Sunday, September 29, 2013

Life In The Fast Lane Kiffin

Medicine - We Were Promised Jetpacks (mp3)

People everywhere were happy today, but nowhere on earth were people happier about Southern Cal's firing of Lane Kiffin than the collective state of Tennessee.

The people of Tennessee were hardly this happy when Osama Bin Laden got killed.

In a time when you can't go to the bathroom without creating a political divide between neighbors, distaste for Lane Kiffin is nigh-universal. Every single Tennessee citizen. Every man, woman and child. All were a little happier than usual today. Ding Dong the Son of a Witch is Dead.

I don't know the man, and I hardly care for the University of Tennessee or its Volunteers, but I was as giddy as the next chap when news of his firing crossed my Twitter feed this morning. When I arrived at church, old men with canes were clicking their heels like they'd just auditioned for Riverdance. I snuck into a quiet back room just to read articles celebrating his termination and  just giggled my little fanny off.

Why is it that everyone from all walks of life loathe this man? Rich or poor, black white or other, UT fan, SEC fan, even Premier League soccer fans. And just trust me, this sentiment goes to 11 inside the borders of the Volunteer State. And why? Kiffin did nothing substantial as the Vols' head coach other than cheat. So the fact that he "betrayed" them "in the middle of the night" by running to the higher-paying home base of USC should, in hindsight, have been considered Good Frappin' Riddance, and far sooner than they might otherwise have done.

Yet, it's there. UT fans hate Kiffin more than they hate Charles Woodson and the ESPN reporters who plotted to, and succeeded in, robbing Peyton Manning of his rightful Heisman Trophy.

The easy gut answer is that Kiffin is a bad person. That's what we seem to want to believe. He uses people like Paula Deen uses aluminum foil. He eats babies for breakfast. He sacrifices virgin cheerleaders to Azrael, not the cat from Smurfs or the Chris Kataan character, but the demon who gives him magical powers to mesmerize GMs and ADs across the continent.

In truth, we know hardly a thing about him. The only descriptions you ever hear someone say about Lane Kiffin are these, and usually in this order: (1) smug ba$tard, (2) hot wife, (3) riding daddy's coattails. You'd have to be blind or deaf not to get a sense of his ego and his lack of interest in putting others before himself, but in the end, he's just a frappin' football coach, and a highly overrated one at that. He hasn't killed anyone (that we know of), nor does he have a criminal record with the possible exception of a DUI and wreck from his UT days that hardly makes him unique among D1 coaches. Hell, it's practically a rite of passage.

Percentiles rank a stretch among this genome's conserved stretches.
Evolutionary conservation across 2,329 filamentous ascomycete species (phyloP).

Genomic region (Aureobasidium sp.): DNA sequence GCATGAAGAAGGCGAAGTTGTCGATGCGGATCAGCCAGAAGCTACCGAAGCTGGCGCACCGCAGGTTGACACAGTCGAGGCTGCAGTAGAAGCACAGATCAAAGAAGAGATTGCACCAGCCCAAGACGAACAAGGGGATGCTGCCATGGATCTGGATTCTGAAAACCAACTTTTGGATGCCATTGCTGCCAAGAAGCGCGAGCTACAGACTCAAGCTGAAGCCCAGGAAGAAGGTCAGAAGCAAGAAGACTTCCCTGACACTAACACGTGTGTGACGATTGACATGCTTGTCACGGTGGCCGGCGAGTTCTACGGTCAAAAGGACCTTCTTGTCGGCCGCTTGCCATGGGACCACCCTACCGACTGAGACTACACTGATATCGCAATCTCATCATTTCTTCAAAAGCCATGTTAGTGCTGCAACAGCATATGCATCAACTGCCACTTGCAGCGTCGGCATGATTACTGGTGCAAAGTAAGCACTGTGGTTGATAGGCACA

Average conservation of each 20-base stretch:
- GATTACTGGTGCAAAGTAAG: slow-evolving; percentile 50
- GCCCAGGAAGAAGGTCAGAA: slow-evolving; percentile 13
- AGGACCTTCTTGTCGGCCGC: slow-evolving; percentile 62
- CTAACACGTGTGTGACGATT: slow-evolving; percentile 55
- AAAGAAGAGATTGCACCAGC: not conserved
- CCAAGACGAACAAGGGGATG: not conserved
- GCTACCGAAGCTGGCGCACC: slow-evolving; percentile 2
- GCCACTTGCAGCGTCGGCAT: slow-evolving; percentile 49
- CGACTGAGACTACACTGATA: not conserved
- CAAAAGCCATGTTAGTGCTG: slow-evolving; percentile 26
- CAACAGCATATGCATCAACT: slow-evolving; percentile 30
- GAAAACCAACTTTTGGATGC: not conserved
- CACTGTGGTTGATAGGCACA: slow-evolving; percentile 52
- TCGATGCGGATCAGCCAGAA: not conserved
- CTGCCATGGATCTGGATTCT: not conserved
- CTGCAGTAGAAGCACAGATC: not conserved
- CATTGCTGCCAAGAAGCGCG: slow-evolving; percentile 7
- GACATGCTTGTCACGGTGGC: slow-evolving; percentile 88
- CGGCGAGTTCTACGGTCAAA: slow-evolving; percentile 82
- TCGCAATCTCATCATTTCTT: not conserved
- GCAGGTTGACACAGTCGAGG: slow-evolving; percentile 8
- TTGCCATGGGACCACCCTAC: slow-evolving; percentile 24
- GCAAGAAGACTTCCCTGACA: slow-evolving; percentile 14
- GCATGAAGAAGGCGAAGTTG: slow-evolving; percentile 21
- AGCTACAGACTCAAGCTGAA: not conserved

I think the real reason we despise Lane Kiffin is because he's the Silver Spoon story even silver spoon kids hate to see. He's the kid who was born on third base thinking he hit that proverbial triple, who sincerely thought himself a football genius simply because he sat at the dinner table with his father, who probably impressed enough of his frat-jock buddies to win an election and thought he could be POTUS one day. And there’s all these people who rewarded him for believing too highly of himself and being too highly connected.

Lane Kiffin is, simply, the ultimate example of the spoils of being spoiled, the undeserved privileges of being overly privileged. "Deserve" never had anything to do with Lane Kiffin. Ever.

Yet he's already made more money than the average American will see in a lifetime. Worse, despite being almost universally despised and disrespected for both his personality and his coaching abilities, he'll likely find another job in the coming weeks or months that still pays far more than 90% of Americans will earn in a single year.

Six months or a year from now, some reporter will do a moving feature on him, how he is "turning his life around," how he's "rededicated himself to his family and God," how he "got lost in chasing all that glory and forgot who he really was at his core: a devoted husband, a humble man, a student of the game."

The rest of the continent might buy this story when it comes out. The rest of the USA might shed a tear and want to give the poor guy another shot. But rest assured, if you listen closely enough, you'll hear the entire state of Tennessee emit a mocking chuckle of disbelief.

"Have him," Tennessee citizens will say, "But don't come cryin' to us later. We tried to tell ya, but y'all wouldn't listen to a bunch of bumpkins."

"But if you see Layla, tell her she's welcome to visit anytime."

1 comment:

Bob said...

Hear, hear. Here, here.